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METAbolism of bone METAstasis (META2): Metabolic interactions between disseminated breast cancer cells and osteoblast lineage cells drive bone metastases formation

METAbolism of bone METAstasis (META2): Metabolic interactions between disseminated breast cancer cells and osteoblast lineage cells drive bone metastases formation

Objective

Triple negative breast cancer cells (TNBC) metastasize to the bone, resulting in progressive bone destruction and severe complications for the patient. TNBC colonize the bone already much earlier, but they often stay dormant for several years and remain undetectable. Recent studies showed that at this early stage, TNBC cells are in close proximity to bone-forming cells (osteoblasts), and this interaction promotes TNBC survival and proliferation. Interestingly, recent findings also indicate that the metabolism of tumor cells not only drives primary tumor growth, but also determines which cells will metastasize to lung or liver, indicating metabolic interactions of TNBC with their microenvironment. This concept may also apply to TNBC in bone, but insight in the metabolism of TNBC colonizing the bone is lacking. I hypothesize that to survive and thrive in the bone TNBC cells rely on a specific profile that is complementary in nutrient needs to osteoblasts. Accordingly, preliminary results of the lab showed that targeting glutamine pathway impaired bone metastasis formation. Thus, my objective is to characterize the metabolism of TNBC in bone at early time points and to validate that targeting this metabolism will limit or prevent bone metastasis. I will first perform metabolite dosage and transcriptomics on TNBC recovered at early stages of preclinical (mouse) models of bone metastasis. In parallel, I will decipher metabolic interactions in vitro between osteoblasts and TNBC using metabolomics. These two complimentary approaches will deliver fundamental insights into metabolic adaptations of TNBC during bone metastasis, and identification of the most interesting enzymes to target. I will then validate these targets through functional studies in preclinical models and analysis of expression levels in patient tumor samples. This better understanding of the metabolism of TNBC in the bone is essential for the development of new diagnostic tools and therapeutic targets.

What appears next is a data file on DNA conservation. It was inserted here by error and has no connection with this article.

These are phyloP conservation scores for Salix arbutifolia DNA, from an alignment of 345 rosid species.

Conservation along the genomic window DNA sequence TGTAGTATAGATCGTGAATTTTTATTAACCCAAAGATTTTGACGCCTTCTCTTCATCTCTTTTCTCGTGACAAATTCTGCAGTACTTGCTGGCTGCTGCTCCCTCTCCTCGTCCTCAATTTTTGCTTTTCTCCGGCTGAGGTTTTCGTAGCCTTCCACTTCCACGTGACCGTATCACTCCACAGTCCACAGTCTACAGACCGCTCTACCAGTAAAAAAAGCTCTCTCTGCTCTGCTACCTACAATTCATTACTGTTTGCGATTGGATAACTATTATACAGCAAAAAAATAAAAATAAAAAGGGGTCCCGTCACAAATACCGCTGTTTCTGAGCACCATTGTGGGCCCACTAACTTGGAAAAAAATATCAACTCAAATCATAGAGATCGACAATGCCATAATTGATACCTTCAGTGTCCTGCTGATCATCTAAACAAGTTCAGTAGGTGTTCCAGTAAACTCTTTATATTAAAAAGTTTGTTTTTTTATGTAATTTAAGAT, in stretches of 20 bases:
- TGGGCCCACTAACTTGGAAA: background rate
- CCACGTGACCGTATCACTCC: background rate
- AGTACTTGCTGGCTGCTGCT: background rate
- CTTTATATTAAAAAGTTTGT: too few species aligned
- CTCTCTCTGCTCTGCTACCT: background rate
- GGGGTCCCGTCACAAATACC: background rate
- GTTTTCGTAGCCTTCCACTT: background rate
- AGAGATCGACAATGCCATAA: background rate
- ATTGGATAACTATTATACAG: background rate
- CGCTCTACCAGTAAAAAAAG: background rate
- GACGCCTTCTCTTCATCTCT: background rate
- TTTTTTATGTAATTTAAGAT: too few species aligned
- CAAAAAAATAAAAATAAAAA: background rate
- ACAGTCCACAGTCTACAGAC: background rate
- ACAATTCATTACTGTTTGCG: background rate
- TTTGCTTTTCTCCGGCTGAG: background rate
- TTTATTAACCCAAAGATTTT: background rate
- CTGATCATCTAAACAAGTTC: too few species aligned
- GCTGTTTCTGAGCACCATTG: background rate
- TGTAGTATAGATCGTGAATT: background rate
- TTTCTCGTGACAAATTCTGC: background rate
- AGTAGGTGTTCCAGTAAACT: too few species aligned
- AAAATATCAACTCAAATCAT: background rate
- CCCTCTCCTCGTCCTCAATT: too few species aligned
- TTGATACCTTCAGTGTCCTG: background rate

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Coordinator

KATHOLIEKE UNIVERSITEIT LEUVEN

Address

Oude Markt 13
3000 Leuven

Belgium

Activity type

Higher or Secondary Education Establishments

EU Contribution

€ 178 320

Project information

Grant agreement ID: 841199

Status

Ongoing project

  • Start date

    1 June 2019

  • End date

    31 May 2021

Funded under:

H2020-EU.1.3.2.

  • Overall budget:

    € 178 320

  • EU contribution

    € 178 320

Coordinated by:

KATHOLIEKE UNIVERSITEIT LEUVEN

Belgium